Gardner: When do I need life insurance? (column)
July 25, 2017
Josh writes: My wife and I got married three years ago. We have decided to start a family and Sarah thinks I need to get life insurance. We both work and she plans to continue working after the birth of our child. It seems like we should wait until we actually have a family before we spend money on life insurance. What do you recommend?
Josh, I understand your reservations about life insurance because you and your wife both work, but I recommend you do your research now and purchase a policy. Once your wife becomes pregnant, you will have a dependent for whom you are financially responsible. After you find out, you both will be focused on doctor appointments, size and practicality of your current home, the baby's nursery and day care while insurance gets put on the back burner. If you die prematurely, you want to have plans in place to provide for your family. This includes having a mortgage-free home, creating an income stream to cover all bills and expenses while your children are growing up and setting up a college fund. Sounds like a lot of money, doesn't it? It is. And the larger your family, the more you will need. An experienced and knowledgeable insurance agent can recommend the amount you need. Also, don't be surprised if your wife decides she wants to stay home with the baby. That means your income must entirely provide for the family's needs. Unless you are independently wealthy, life insurance is a wonderful way to protect their future. The younger you are and the healthier you are, the less expensive the insurance. I usually recommend term insurance to young families just because it is the least expensive with a low monthly premium payment but it serves their needs. Many employers provide term life insurance, and the cost for this group insurance is usually far less than you would have to pay on your own. Your first step is to talk to your human relations department and find out what they offer. Normally, it is a term policy valued at several times your annual salary. If you are starting a family, buy the maximum available. If you work at a small company that does or are self-employed, it is still possible to get a personal policy for as little as $25 per month depending on the amount, your age, health and recreational activities. This premium amount can be locked in with no increases for as many as 30 years. More than likely a 25-year policy will be sufficient because along the way you may decide you can afford a different kind of policy that has a savings component such as whole life. You will reach a point, usually by retirement, when you have enough money in savings that you are self-insured. That means that your wife will be provided for at your passing. At that point you no longer need the policy, but depending on what kind of assets you have amassed, you may want a more sophisticated policy.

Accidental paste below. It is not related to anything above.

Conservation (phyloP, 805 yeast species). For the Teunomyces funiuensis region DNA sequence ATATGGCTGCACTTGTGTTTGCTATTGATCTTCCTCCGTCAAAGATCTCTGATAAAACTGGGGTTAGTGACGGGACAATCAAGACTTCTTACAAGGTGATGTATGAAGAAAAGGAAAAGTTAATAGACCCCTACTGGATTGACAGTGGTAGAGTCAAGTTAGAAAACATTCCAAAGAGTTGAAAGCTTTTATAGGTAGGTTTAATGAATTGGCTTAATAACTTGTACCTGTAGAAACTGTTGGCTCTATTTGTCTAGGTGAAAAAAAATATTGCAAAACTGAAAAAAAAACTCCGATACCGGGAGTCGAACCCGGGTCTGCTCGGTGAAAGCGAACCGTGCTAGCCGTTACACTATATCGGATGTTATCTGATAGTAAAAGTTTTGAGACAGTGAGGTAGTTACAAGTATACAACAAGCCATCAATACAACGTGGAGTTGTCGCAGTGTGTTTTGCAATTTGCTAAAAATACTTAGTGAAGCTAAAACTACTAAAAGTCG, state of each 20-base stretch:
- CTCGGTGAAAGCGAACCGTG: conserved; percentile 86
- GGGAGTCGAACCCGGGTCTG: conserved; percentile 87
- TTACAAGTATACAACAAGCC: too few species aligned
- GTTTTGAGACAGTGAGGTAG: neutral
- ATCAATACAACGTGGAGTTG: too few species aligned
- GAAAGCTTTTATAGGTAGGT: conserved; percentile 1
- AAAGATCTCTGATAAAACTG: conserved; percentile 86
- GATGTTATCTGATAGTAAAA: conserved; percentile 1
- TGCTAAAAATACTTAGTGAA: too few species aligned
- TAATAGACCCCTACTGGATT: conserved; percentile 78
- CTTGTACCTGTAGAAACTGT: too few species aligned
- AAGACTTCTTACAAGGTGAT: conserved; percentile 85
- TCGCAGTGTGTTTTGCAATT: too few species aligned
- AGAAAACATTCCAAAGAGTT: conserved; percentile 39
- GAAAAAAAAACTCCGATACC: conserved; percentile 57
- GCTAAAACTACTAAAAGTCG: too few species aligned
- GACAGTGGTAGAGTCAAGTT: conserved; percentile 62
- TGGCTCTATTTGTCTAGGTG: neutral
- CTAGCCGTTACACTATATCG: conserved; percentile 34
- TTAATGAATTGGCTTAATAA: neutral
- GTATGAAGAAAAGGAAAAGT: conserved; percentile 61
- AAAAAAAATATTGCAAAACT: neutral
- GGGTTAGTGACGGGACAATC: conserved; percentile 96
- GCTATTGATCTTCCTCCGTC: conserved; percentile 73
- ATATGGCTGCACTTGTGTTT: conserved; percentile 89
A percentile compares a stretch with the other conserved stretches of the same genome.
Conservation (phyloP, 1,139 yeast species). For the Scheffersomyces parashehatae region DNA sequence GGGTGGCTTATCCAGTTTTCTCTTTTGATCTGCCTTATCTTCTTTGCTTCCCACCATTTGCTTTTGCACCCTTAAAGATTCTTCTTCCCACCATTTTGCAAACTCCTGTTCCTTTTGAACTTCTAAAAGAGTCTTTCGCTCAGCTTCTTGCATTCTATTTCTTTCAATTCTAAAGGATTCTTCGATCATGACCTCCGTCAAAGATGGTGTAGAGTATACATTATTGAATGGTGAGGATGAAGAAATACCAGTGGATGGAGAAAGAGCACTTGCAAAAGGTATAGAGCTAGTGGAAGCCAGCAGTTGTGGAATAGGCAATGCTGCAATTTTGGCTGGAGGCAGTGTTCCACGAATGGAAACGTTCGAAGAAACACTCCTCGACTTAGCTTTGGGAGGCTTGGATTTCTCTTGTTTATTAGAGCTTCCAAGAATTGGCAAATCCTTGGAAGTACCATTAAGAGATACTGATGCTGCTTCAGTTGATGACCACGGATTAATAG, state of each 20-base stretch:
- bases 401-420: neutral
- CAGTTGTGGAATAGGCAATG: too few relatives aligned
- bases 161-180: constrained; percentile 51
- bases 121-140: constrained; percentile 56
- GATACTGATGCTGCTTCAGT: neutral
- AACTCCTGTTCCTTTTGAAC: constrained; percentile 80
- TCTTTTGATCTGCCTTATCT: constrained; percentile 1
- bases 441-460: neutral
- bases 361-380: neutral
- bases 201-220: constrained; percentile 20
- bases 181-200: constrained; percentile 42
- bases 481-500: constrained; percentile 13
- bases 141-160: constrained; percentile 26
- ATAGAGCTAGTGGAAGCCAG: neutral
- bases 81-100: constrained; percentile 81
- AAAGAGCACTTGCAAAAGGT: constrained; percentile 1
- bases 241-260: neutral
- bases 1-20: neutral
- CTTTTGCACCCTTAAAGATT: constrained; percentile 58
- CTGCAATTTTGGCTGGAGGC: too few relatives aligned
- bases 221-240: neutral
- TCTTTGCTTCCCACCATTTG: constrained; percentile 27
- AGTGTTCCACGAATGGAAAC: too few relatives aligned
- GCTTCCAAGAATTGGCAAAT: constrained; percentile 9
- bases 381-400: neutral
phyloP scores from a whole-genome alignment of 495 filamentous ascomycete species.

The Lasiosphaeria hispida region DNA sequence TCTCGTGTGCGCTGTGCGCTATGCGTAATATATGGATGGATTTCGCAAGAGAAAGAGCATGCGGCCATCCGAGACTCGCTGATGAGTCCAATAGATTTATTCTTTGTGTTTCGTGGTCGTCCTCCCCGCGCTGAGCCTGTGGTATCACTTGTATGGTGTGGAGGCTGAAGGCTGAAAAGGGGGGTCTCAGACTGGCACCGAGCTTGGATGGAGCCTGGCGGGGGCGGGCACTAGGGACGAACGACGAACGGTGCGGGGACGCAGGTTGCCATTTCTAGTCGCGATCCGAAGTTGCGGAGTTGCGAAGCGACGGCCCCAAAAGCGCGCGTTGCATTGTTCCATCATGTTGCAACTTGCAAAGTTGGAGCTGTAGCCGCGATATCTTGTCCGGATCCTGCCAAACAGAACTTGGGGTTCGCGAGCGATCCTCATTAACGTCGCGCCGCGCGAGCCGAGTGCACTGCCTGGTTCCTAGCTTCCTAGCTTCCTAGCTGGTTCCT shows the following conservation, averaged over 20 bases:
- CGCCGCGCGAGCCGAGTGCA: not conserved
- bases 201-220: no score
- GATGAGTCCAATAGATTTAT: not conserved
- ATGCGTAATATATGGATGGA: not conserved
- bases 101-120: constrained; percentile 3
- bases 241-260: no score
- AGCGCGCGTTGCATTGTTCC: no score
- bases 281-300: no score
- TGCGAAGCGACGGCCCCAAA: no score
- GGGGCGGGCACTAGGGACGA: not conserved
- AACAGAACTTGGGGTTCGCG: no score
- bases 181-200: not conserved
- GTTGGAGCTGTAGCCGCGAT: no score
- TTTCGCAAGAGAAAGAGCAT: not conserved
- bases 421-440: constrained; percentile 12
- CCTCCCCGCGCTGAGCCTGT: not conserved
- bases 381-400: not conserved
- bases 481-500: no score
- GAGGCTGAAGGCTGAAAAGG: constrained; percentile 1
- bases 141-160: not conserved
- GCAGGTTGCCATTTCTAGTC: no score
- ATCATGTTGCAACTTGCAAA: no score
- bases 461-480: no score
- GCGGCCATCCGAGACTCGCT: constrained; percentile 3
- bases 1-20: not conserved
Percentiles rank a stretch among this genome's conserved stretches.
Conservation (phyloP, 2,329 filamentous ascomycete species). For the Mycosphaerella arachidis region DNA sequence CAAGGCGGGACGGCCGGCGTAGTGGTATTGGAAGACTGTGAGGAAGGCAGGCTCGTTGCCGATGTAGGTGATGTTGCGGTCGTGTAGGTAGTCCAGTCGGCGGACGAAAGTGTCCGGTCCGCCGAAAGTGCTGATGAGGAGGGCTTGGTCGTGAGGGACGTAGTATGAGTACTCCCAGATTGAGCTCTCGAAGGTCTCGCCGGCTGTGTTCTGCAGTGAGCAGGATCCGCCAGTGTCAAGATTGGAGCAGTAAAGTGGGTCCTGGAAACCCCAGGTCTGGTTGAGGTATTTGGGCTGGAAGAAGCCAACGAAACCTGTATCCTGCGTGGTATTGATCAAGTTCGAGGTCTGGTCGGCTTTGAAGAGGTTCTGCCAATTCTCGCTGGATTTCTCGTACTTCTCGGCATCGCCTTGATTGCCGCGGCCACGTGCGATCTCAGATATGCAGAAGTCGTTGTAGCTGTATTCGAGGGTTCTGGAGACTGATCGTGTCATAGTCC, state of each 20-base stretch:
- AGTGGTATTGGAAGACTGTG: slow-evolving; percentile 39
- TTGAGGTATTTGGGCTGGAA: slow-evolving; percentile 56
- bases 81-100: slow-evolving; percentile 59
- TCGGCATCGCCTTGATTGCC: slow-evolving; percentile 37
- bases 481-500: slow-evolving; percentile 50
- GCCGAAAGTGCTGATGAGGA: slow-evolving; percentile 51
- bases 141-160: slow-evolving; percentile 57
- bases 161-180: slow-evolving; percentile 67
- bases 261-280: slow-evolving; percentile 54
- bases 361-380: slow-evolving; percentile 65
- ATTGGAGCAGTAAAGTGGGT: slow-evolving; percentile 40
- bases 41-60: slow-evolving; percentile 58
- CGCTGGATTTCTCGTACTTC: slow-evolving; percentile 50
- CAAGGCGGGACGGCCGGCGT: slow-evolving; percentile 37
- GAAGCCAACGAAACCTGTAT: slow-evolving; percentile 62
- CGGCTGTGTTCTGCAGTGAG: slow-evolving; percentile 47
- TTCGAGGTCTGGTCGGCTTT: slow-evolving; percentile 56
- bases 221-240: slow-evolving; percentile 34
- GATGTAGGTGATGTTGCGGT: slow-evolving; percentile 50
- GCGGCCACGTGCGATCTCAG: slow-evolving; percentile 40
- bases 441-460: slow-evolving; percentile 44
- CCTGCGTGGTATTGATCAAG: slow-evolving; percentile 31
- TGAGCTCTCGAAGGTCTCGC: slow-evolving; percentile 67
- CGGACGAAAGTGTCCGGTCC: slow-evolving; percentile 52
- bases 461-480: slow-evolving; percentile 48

You did not mention it, but another type of insurance you should also seriously consider is disability insurance. It provides partial replacement income if you are unable to work. Hopefully your company has long-term disability insurance but it will not kick in until after a 60 to 90 day short-term disability period. It is very important that you determine if you have this coverage and if you do, that you understand the terms. If you don't, talk to a reputable insurance agent with an established nationally known firm. No policy will cover more than 80 percent of your income but you can buy a supplemental policy. Keep a disability policy throughout your career until you are financially independent. There is more chance of you sustaining a disabling injury or illness than dying prematurely. Please protect yourself and your family.
Nancy Gardner is a Certified Financial Planner. She and her husband Bill and their dog split their time between Summit and Montgomery County, Texas. Send questions to email@example.com. You will remain anonymous.
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